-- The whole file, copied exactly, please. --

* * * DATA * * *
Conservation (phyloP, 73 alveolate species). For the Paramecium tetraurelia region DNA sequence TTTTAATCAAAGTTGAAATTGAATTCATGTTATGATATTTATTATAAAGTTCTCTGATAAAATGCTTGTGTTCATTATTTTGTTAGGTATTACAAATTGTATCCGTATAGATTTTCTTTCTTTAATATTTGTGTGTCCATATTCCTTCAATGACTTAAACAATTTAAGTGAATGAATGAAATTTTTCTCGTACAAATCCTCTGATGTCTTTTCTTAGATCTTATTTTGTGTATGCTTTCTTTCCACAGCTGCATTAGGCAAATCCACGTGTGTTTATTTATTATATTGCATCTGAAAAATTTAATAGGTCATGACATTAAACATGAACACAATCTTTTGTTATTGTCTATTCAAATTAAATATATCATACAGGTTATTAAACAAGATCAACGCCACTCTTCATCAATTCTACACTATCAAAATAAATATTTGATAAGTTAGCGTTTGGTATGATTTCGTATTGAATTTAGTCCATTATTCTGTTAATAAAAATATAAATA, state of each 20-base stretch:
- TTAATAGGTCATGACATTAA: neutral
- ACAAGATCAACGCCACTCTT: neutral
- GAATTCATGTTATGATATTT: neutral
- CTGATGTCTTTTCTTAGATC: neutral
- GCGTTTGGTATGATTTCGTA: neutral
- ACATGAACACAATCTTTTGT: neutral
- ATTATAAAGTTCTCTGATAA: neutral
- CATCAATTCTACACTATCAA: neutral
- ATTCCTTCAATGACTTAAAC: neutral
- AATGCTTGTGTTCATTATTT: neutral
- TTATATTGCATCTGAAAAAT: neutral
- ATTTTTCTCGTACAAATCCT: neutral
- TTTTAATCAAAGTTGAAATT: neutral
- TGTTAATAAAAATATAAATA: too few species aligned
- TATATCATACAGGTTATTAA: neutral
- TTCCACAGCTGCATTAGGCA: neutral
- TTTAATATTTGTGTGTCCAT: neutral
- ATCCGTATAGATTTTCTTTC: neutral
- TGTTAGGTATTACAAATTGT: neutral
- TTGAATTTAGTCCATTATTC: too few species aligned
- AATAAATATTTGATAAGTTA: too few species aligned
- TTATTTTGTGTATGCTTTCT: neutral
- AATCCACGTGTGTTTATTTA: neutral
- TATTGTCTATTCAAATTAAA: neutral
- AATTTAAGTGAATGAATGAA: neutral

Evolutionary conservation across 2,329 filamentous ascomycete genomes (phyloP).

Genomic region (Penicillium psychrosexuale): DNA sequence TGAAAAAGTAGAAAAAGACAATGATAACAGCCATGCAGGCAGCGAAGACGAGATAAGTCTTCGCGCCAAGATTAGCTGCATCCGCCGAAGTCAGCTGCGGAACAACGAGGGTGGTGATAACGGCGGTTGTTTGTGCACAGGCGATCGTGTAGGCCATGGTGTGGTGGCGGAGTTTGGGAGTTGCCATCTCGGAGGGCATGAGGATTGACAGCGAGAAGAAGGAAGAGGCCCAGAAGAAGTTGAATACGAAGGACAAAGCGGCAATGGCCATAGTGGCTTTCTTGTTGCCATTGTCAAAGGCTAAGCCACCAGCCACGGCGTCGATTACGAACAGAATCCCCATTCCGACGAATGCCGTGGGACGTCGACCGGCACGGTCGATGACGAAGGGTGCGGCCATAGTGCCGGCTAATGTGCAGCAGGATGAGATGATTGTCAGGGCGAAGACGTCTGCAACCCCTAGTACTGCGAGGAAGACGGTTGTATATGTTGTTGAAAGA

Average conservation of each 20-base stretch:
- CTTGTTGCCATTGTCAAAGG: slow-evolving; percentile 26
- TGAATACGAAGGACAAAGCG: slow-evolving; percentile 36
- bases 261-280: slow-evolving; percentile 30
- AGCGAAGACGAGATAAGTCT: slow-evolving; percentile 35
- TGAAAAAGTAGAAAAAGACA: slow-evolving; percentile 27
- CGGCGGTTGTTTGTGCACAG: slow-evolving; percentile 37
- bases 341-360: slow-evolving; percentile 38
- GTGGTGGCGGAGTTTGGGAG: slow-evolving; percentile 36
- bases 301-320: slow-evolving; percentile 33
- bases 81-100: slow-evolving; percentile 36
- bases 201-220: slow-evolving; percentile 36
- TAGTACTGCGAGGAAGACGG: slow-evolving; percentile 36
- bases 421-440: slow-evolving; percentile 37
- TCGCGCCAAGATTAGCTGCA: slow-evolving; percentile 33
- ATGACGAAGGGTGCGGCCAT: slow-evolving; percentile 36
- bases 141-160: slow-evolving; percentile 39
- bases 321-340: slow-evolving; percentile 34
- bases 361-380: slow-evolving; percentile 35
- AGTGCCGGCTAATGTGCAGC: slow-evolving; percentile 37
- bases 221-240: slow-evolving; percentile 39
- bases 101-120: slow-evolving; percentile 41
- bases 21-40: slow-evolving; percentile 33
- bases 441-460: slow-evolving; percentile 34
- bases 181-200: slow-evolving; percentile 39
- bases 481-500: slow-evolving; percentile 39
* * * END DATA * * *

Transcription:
Conservation (phyloP, 73 alveolate species). For the Paramecium tetraurelia region DNA sequence TTTTAATCAAAGTTGAAATTGAATTCATGTTATGATATTTATTATAAAGTTCTCTGATAAAATGCTTGTGTTCATTATTTTGTTAGGTATTACAAATTGTATCCGTATAGATTTTCTTTCTTTAATATTTGTGTGTCCATATTCCTTCAATGACTTAAACAATTTAAGTGAATGAATGAAATTTTTCTCGTACAAATCCTCTGATGTCTTTTCTTAGATCTTATTTTGTGTATGCTTTCTTTCCACAGCTGCATTAGGCAAATCCACGTGTGTTTATTTATTATATTGCATCTGAAAAATTTAATAGGTCATGACATTAAACATGAACACAATCTTTTGTTATTGTCTATTCAAATTAAATATATCATACAGGTTATTAAACAAGATCAACGCCACTCTTCATCAATTCTACACTATCAAAATAAATATTTGATAAGTTAGCGTTTGGTATGATTTCGTATTGAATTTAGTCCATTATTCTGTTAATAAAAATATAAATA, state of each 20-base stretch:
- TTAATAGGTCATGACATTAA: neutral
- ACAAGATCAACGCCACTCTT: neutral
- GAATTCATGTTATGATATTT: neutral
- CTGATGTCTTTTCTTAGATC: neutral
- GCGTTTGGTATGATTTCGTA: neutral
- ACATGAACACAATCTTTTGT: neutral
- ATTATAAAGTTCTCTGATAA: neutral
- CATCAATTCTACACTATCAA: neutral
- ATTCCTTCAATGACTTAAAC: neutral
- AATGCTTGTGTTCATTATTT: neutral
- TTATATTGCATCTGAAAAAT: neutral
- ATTTTTCTCGTACAAATCCT: neutral
- TTTTAATCAAAGTTGAAATT: neutral
- TGTTAATAAAAATATAAATA: too few species aligned
- TATATCATACAGGTTATTAA: neutral
- TTCCACAGCTGCATTAGGCA: neutral
- TTTAATATTTGTGTGTCCAT: neutral
- ATCCGTATAGATTTTCTTTC: neutral
- TGTTAGGTATTACAAATTGT: neutral
- TTGAATTTAGTCCATTATTC: too few species aligned
- AATAAATATTTGATAAGTTA: too few species aligned
- TTATTTTGTGTATGCTTTCT: neutral
- AATCCACGTGTGTTTATTTA: neutral
- TATTGTCTATTCAAATTAAA: neutral
- AATTTAAGTGAATGAATGAA: neutral

Evolutionary conservation across 2,329 filamentous ascomycete genomes (phyloP).

Genomic region (Penicillium psychrosexuale): DNA sequence TGAAAAAGTAGAAAAAGACAATGATAACAGCCATGCAGGCAGCGAAGACGAGATAAGTCTTCGCGCCAAGATTAGCTGCATCCGCCGAAGTCAGCTGCGGAACAACGAGGGTGGTGATAACGGCGGTTGTTTGTGCACAGGCGATCGTGTAGGCCATGGTGTGGTGGCGGAGTTTGGGAGTTGCCATCTCGGAGGGCATGAGGATTGACAGCGAGAAGAAGGAAGAGGCCCAGAAGAAGTTGAATACGAAGGACAAAGCGGCAATGGCCATAGTGGCTTTCTTGTTGCCATTGTCAAAGGCTAAGCCACCAGCCACGGCGTCGATTACGAACAGAATCCCCATTCCGACGAATGCCGTGGGACGTCGACCGGCACGGTCGATGACGAAGGGTGCGGCCATAGTGCCGGCTAATGTGCAGCAGGATGAGATGATTGTCAGGGCGAAGACGTCTGCAACCCCTAGTACTGCGAGGAAGACGGTTGTATATGTTGTTGAAAGA

Average conservation of each 20-base stretch:
- CTTGTTGCCATTGTCAAAGG: slow-evolving; percentile 26
- TGAATACGAAGGACAAAGCG: slow-evolving; percentile 36
- bases 261-280: slow-evolving; percentile 30
- AGCGAAGACGAGATAAGTCT: slow-evolving; percentile 35
- TGAAAAAGTAGAAAAAGACA: slow-evolving; percentile 27
- CGGCGGTTGTTTGTGCACAG: slow-evolving; percentile 37
- bases 341-360: slow-evolving; percentile 38
- GTGGTGGCGGAGTTTGGGAG: slow-evolving; percentile 36
- bases 301-320: slow-evolving; percentile 33
- bases 81-100: slow-evolving; percentile 36
- bases 201-220: slow-evolving; percentile 36
- TAGTACTGCGAGGAAGACGG: slow-evolving; percentile 36
- bases 421-440: slow-evolving; percentile 37
- TCGCGCCAAGATTAGCTGCA: slow-evolving; percentile 33
- ATGACGAAGGGTGCGGCCAT: slow-evolving; percentile 36
- bases 141-160: slow-evolving; percentile 39
- bases 321-340: slow-evolving; percentile 34
- bases 361-380: slow-evolving; percentile 35
- AGTGCCGGCTAATGTGCAGC: slow-evolving; percentile 37
- bases 221-240: slow-evolving; percentile 39
- bases 101-120: slow-evolving; percentile 41
- bases 21-40: slow-evolving; percentile 33
- bases 441-460: slow-evolving; percentile 34
- bases 181-200: slow-evolving; percentile 39
- bases 481-500: slow-evolving; percentile 39